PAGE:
At Education Reimagined, we are always discussing the importance of collecting stories from education stakeholders who have experienced an “ah-ha” moment when the paradigm shift from school-centered to learner-centered education happens for them. Together, we can expose the unique roads we’ve traveled and unearth what is common amongst them all.
To continue our intention to collect these stories en masse, Education Reimagined’s Julie Renkoski will be sharing her personal story with experiencing the paradigm shift as an educator.
Want to share your story? Let us know!
I was painfully aware, as hard as my co-workers, the students, and I were working, there were still many students who were struggling.
Research and Mapping Consultant, Education Reimagined
Pursuing My Calling
When I was in college, I tried to run away from teaching. My mom was a teacher—a great one—but I felt the need to forge my own path. Since I enjoyed writing and was a bit of a grammar nerd, I considered journalism. Still, I couldn’t escape the kids. I chose to spend some of my free time volunteering as a tutor and a Big Sister, and I loved it. Despite my initial denial, I enjoyed working with kids more than anything else, so I not-so-begrudgingly caved and earned a Bachelors and Masters in Education.
As a teacher, I had the privilege of working with incredible people in incredible places. I taught 3rd grade in a suburban Missouri elementary school and then English as a Foreign Language in Arequipa, Peru. When love took me to Los Angeles, CA, I worked as a literacy intervention specialist, first in an urban public school and then in an urban charter school. I loved each of these jobs and threw myself into them. By and large, my co-workers were passionate and pushed my practice, and of course, the kids brought
me much joy.
But, it was a lot of work. A LOT of stressful work. I would leave for school at 6:15am and return home at 7 or 8pm. Large portions of weekends and holidays were dedicated to preparation. Thankfully, my wonderful husband cooked, cleaned, balanced the budget, and was endlessly supportive. While I knew this pace of life was ultimately unsustainable, there was something else that bothered me about my situation even more. I was painfully aware, as hard as my co-workers, the students, and I were working, there were still many students who were struggling. We teachers analyzed data, encouraged, differentiated, incentivized, met with parents, met with each other, initiated new programs—it still wasn’t enough. It was so deflating to send a student to middle school knowing he or she wasn’t ready. I feared what this could mean for that child’s future, and it was no consolation to acknowledge that we’d all tried really, really hard.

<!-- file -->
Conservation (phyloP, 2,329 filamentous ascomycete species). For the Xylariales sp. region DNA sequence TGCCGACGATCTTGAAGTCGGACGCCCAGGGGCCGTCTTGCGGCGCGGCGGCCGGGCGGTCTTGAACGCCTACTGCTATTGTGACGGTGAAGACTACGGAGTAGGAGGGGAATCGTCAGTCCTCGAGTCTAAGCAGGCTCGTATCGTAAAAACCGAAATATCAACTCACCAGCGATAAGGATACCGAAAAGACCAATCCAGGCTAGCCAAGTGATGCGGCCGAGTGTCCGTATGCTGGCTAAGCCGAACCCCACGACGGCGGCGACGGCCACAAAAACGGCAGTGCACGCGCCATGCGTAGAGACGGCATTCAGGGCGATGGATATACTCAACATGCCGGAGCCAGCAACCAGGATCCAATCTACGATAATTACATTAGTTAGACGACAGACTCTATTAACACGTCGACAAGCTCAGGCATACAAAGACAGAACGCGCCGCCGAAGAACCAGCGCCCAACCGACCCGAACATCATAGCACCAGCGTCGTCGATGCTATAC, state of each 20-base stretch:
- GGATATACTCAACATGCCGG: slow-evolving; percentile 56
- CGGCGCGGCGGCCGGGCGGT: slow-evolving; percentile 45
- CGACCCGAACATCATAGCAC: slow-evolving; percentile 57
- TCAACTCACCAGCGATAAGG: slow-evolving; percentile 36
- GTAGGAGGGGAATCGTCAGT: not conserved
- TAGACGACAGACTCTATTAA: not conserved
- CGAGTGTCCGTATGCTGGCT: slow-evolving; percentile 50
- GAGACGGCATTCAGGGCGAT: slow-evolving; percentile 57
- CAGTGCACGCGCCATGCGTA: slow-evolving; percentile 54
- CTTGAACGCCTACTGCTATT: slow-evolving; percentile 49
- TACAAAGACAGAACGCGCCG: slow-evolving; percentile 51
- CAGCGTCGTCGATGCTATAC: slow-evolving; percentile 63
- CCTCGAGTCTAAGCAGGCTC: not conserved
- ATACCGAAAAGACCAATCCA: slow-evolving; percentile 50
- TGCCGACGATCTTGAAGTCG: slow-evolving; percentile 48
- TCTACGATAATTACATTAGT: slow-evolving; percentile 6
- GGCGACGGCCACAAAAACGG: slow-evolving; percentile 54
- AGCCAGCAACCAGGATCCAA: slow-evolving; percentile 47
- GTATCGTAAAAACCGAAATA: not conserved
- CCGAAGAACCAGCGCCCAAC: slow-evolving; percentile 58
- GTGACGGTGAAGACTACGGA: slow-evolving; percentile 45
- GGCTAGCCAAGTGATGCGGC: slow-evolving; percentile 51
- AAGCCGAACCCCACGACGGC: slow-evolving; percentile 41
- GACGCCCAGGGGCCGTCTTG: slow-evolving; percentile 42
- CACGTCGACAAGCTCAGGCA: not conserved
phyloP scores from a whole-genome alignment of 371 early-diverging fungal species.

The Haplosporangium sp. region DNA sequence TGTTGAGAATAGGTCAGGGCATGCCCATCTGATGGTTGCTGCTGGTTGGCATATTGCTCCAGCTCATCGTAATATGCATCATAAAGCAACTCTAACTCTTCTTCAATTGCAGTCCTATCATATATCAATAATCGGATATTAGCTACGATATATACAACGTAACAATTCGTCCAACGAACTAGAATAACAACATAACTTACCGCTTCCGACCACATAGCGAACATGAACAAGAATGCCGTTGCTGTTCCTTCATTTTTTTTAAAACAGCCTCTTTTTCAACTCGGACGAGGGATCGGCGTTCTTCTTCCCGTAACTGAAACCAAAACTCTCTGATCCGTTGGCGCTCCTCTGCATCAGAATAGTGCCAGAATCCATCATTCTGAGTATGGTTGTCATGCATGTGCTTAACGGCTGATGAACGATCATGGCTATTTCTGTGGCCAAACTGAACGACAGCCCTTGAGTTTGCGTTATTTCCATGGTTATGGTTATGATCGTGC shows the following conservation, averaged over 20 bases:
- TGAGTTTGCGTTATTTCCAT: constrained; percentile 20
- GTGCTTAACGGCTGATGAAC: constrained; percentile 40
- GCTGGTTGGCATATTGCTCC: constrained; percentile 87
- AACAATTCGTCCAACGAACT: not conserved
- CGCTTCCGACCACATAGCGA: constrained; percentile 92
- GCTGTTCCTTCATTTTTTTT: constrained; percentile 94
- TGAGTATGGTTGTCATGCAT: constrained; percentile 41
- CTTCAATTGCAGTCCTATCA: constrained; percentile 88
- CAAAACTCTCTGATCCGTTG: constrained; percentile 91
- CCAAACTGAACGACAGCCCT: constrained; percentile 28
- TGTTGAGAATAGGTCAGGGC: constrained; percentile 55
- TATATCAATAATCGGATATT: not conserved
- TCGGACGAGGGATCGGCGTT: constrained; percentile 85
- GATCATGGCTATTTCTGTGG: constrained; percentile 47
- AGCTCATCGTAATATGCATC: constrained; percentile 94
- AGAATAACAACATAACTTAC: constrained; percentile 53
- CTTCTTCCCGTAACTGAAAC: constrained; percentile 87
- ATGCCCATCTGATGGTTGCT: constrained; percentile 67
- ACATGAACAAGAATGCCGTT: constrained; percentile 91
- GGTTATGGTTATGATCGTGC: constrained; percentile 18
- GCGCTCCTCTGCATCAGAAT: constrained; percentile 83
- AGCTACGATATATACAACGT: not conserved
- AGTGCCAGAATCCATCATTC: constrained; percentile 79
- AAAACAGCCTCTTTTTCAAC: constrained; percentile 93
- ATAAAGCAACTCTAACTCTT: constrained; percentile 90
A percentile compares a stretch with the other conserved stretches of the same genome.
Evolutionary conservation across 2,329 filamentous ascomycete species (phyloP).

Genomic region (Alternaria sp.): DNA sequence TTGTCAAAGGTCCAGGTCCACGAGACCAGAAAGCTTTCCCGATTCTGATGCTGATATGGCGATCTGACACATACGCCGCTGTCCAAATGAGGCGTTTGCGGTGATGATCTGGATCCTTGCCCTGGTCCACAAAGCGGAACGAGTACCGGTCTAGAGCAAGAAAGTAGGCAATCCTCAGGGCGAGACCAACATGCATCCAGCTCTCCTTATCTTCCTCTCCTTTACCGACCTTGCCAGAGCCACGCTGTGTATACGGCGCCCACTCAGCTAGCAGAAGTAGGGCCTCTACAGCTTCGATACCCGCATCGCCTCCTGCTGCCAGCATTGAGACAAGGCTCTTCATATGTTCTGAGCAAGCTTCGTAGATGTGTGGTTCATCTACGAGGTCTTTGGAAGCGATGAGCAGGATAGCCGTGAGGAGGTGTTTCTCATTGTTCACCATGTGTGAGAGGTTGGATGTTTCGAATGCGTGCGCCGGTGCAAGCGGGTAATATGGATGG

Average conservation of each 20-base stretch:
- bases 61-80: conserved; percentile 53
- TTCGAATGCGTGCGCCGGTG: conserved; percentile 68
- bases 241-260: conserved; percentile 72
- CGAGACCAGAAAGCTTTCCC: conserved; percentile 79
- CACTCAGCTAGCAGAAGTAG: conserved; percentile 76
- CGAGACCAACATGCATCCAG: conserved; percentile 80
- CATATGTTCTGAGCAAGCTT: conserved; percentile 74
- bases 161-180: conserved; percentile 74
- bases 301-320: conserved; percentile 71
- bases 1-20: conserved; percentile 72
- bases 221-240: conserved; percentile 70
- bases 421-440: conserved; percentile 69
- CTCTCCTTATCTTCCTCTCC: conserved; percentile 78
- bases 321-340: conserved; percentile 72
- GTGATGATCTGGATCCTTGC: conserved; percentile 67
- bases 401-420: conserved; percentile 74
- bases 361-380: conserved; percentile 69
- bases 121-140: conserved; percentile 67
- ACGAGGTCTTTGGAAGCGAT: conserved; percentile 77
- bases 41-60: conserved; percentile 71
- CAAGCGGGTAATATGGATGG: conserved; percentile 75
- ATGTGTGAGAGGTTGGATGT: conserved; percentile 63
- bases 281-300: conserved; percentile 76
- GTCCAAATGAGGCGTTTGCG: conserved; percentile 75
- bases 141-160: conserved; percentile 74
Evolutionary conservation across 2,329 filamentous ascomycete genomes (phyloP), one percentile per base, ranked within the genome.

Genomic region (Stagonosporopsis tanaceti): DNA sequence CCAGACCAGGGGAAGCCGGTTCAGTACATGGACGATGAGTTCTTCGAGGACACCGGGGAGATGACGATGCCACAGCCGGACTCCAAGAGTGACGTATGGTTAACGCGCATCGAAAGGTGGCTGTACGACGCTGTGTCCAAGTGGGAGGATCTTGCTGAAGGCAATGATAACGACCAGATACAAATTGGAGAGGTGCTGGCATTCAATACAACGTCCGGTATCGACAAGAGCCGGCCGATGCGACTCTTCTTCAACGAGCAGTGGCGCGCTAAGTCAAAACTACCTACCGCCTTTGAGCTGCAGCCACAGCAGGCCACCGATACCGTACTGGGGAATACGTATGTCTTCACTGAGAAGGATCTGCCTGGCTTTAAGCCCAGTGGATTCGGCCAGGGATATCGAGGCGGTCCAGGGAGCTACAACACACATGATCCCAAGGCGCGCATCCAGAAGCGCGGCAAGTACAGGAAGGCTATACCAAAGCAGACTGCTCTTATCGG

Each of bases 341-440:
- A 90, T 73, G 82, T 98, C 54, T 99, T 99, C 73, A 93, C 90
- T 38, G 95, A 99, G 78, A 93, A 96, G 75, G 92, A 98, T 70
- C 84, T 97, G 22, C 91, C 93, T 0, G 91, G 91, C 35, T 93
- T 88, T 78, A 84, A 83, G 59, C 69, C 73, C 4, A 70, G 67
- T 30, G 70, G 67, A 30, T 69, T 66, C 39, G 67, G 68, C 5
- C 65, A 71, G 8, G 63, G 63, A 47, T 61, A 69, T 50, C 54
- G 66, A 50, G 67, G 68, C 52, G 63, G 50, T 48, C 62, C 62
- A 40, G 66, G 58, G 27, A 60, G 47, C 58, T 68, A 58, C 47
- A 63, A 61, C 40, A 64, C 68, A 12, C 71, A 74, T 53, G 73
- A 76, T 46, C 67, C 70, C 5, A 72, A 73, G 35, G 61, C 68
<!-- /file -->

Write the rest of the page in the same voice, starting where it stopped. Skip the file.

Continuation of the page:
After teaching for just seven years, I became burnt out and frustrated. I thought there was something wrong with education, and I largely blamed the decision-makers in the system. There was too much testing. Class sizes were too large. There wasn’t enough funding for mental health services. There were too many mandates. Essentially, policymakers were erecting endless obstacles for those of us on the ground.
The View from the Other Side
Then, lo and behold, my husband was offered a position in Washington, DC, and I found myself in the hub of the decision-making that I thought was holding us down. I decided my best course of action would be to learn about and infiltrate this corrupt world. Such was my motivation for becoming a 29-year-old intern with the Re-imagining Education Project at Convergence Center for Policy Resolution (the pre-cursor to Education Reimagined). I hadn’t the slightest idea of how drastically this experience would change and rejuvenate my view of both education and myself.
One of the first things I learned through the Re-imagining Education Project was that I’d likely misplaced the blame. I listened in on conversations with many individuals in policy leadership positions whom I’d previously considered culpable for education’s woes. Surprisingly, I found them exceptionally passionate, well-intentioned, and knowledgeable. Now, who was to blame?
A system rooted in the learner-centered paradigm stretches, adjusts, and adapts to fit each individual learner.
Research and Mapping Consultant, Education Reimagined
Catching the Culprit
As it turns out, I should have been asking about WHAT was to blame. As I watched videos by Sir Ken Robinson, Sugata Mitra, and 2Revolutions and listened to the conversations amongst the 28 original participants in the Re-imagining Education Project’s dialogue, I realized that our more-than-a-century-old system was at fault. The structure in which all of us—students, teachers, and policymakers alike—were operating was ill-suited to our purposes. This system’s aim was to provide universal access to core content knowledge so that most of the populace would be prepared to work in the jobs available during the Industrial Age, and it was made efficient through standardization. For this reason, its core design principles were for every person of the same age to learn the same thing at the same pace in the same way. One particular image of this system really brought it home for me—in the video “Changing Education Paradigms,” Sir Ken Robinson likens our education system to a factory conveyor belt that transports batches of like-aged kids from one grade to the next in a uniform way. I began to picture my students on that conveyor belt.